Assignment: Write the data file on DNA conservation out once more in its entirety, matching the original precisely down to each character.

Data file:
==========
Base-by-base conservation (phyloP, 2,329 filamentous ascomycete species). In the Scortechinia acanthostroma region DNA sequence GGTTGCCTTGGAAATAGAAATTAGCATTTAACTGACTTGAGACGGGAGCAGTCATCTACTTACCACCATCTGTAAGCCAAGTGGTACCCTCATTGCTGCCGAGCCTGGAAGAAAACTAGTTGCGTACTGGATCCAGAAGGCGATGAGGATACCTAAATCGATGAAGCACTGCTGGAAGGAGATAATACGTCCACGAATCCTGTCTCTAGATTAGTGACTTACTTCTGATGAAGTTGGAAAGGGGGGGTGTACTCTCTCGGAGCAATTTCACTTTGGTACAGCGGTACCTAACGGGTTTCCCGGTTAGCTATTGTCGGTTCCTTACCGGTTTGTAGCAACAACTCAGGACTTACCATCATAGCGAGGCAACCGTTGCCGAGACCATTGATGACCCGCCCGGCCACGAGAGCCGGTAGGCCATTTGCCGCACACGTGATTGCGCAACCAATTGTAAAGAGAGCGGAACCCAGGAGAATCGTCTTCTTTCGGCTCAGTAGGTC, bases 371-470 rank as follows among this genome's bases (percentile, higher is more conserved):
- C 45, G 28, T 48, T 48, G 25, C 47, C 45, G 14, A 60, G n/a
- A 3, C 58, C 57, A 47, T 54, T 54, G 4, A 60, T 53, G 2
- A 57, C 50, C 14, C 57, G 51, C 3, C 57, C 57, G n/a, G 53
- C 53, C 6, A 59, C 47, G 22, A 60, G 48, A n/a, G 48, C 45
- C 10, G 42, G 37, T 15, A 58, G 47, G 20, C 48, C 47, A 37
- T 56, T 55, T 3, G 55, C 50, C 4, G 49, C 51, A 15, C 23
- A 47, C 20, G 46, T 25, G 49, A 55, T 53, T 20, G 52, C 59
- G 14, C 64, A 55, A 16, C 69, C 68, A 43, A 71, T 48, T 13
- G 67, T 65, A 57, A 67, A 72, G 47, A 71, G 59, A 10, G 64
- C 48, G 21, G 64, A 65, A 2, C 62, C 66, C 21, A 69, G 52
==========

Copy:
Base-by-base conservation (phyloP, 2,329 filamentous ascomycete species). In the Scortechinia acanthostroma region DNA sequence GGTTGCCTTGGAAATAGAAATTAGCATTTAACTGACTTGAGACGGGAGCAGTCATCTACTTACCACCATCTGTAAGCCAAGTGGTACCCTCATTGCTGCCGAGCCTGGAAGAAAACTAGTTGCGTACTGGATCCAGAAGGCGATGAGGATACCTAAATCGATGAAGCACTGCTGGAAGGAGATAATACGTCCACGAATCCTGTCTCTAGATTAGTGACTTACTTCTGATGAAGTTGGAAAGGGGGGGTGTACTCTCTCGGAGCAATTTCACTTTGGTACAGCGGTACCTAACGGGTTTCCCGGTTAGCTATTGTCGGTTCCTTACCGGTTTGTAGCAACAACTCAGGACTTACCATCATAGCGAGGCAACCGTTGCCGAGACCATTGATGACCCGCCCGGCCACGAGAGCCGGTAGGCCATTTGCCGCACACGTGATTGCGCAACCAATTGTAAAGAGAGCGGAACCCAGGAGAATCGTCTTCTTTCGGCTCAGTAGGTC, bases 371-470 rank as follows among this genome's bases (percentile, higher is more conserved):
- C 45, G 28, T 48, T 48, G 25, C 47, C 45, G 14, A 60, G n/a
- A 3, C 58, C 57, A 47, T 54, T 54, G 4, A 60, T 53, G 2
- A 57, C 50, C 14, C 57, G 51, C 3, C 57, C 57, G n/a, G 53
- C 53, C 6, A 59, C 47, G 22, A 60, G 48, A n/a, G 48, C 45
- C 10, G 42, G 37, T 15, A 58, G 47, G 20, C 48, C 47, A 37
- T 56, T 55, T 3, G 55, C 50, C 4, G 49, C 51, A 15, C 23
- A 47, C 20, G 46, T 25, G 49, A 55, T 53, T 20, G 52, C 59
- G 14, C 64, A 55, A 16, C 69, C 68, A 43, A 71, T 48, T 13
- G 67, T 65, A 57, A 67, A 72, G 47, A 71, G 59, A 10, G 64
- C 48, G 21, G 64, A 65, A 2, C 62, C 66, C 21, A 69, G 52